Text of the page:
Mental will is a muscle that needs exercise, just like muscles of the body. ~ Lynn Jennings Mental toughness, like any other aspect of your development as a martial artist, needs to be studied and nurtured and it should be a part of training as early in a students curriculum as possible. Even if you already consider yourself mentally tough as a competitor, you can still add new dimensions to your game by examining how you handle stress and anxiety both on the mat and off perhaps you can improve one aspect of your life by looking at another. Being mentally tough in all aspects of your life will allow you to better deal with anxiety-inducing scenarios. By understanding why you behave the way you do when presented with stressors what your mental triggers are you can then apply those skills to other areas. Knowing yourself well is a life-long journey but its one thats well worth taking if you want to enhance your performance both in the martial arts and in life in general. Dont miss an opportunity to become more attuned with yourself.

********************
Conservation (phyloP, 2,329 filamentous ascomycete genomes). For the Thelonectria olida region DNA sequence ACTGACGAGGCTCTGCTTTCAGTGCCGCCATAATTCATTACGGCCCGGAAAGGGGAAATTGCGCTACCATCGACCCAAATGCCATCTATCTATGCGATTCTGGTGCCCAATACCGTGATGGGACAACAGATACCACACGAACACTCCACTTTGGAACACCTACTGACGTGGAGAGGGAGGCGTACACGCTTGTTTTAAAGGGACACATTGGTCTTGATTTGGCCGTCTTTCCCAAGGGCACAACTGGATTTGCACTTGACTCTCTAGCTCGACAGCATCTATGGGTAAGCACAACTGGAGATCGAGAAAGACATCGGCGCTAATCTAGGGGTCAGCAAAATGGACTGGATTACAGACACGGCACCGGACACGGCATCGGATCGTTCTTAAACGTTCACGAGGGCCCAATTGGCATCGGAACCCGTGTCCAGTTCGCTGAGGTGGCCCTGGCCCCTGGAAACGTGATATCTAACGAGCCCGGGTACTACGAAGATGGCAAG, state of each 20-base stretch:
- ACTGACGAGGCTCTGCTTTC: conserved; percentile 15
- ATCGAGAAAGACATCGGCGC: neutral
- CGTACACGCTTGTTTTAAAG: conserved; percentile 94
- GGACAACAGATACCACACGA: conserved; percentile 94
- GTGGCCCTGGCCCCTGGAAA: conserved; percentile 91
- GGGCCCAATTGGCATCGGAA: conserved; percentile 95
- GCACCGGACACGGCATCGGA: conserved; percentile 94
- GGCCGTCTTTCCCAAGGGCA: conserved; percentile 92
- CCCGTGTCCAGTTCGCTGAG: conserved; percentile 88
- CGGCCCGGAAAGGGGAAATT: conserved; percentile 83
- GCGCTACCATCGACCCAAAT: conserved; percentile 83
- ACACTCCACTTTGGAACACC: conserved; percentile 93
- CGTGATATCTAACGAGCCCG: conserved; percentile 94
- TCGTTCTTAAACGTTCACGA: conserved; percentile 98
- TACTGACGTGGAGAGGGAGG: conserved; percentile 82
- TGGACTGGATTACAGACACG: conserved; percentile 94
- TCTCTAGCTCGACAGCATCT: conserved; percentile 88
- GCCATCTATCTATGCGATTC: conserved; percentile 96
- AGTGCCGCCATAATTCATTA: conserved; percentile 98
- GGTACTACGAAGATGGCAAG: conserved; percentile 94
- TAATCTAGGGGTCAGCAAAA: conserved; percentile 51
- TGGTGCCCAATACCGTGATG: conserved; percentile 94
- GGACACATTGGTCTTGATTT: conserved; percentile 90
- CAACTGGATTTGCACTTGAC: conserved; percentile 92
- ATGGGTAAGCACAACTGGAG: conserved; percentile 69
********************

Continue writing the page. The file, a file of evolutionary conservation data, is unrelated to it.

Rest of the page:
Forge a Martial Mindspace


My mind is my weapon. ~ Tyrion Lanister, from the book A Game of Thrones by George R. R. Martin To become a complete martial artist, you need to take the time to train your brain to be your ally, not your enemy. You cannot neglect this aspect of development if you wish to attain a higher level of proficiency and success. Train your brain as frequently and as often as you do your body and you will soon realize the power that the mind has in achieving greatness. It is a weapon that needs to be honed not unlike a blade. Keep your mind sharp and it will serve you well. By: Sen-Foong Lim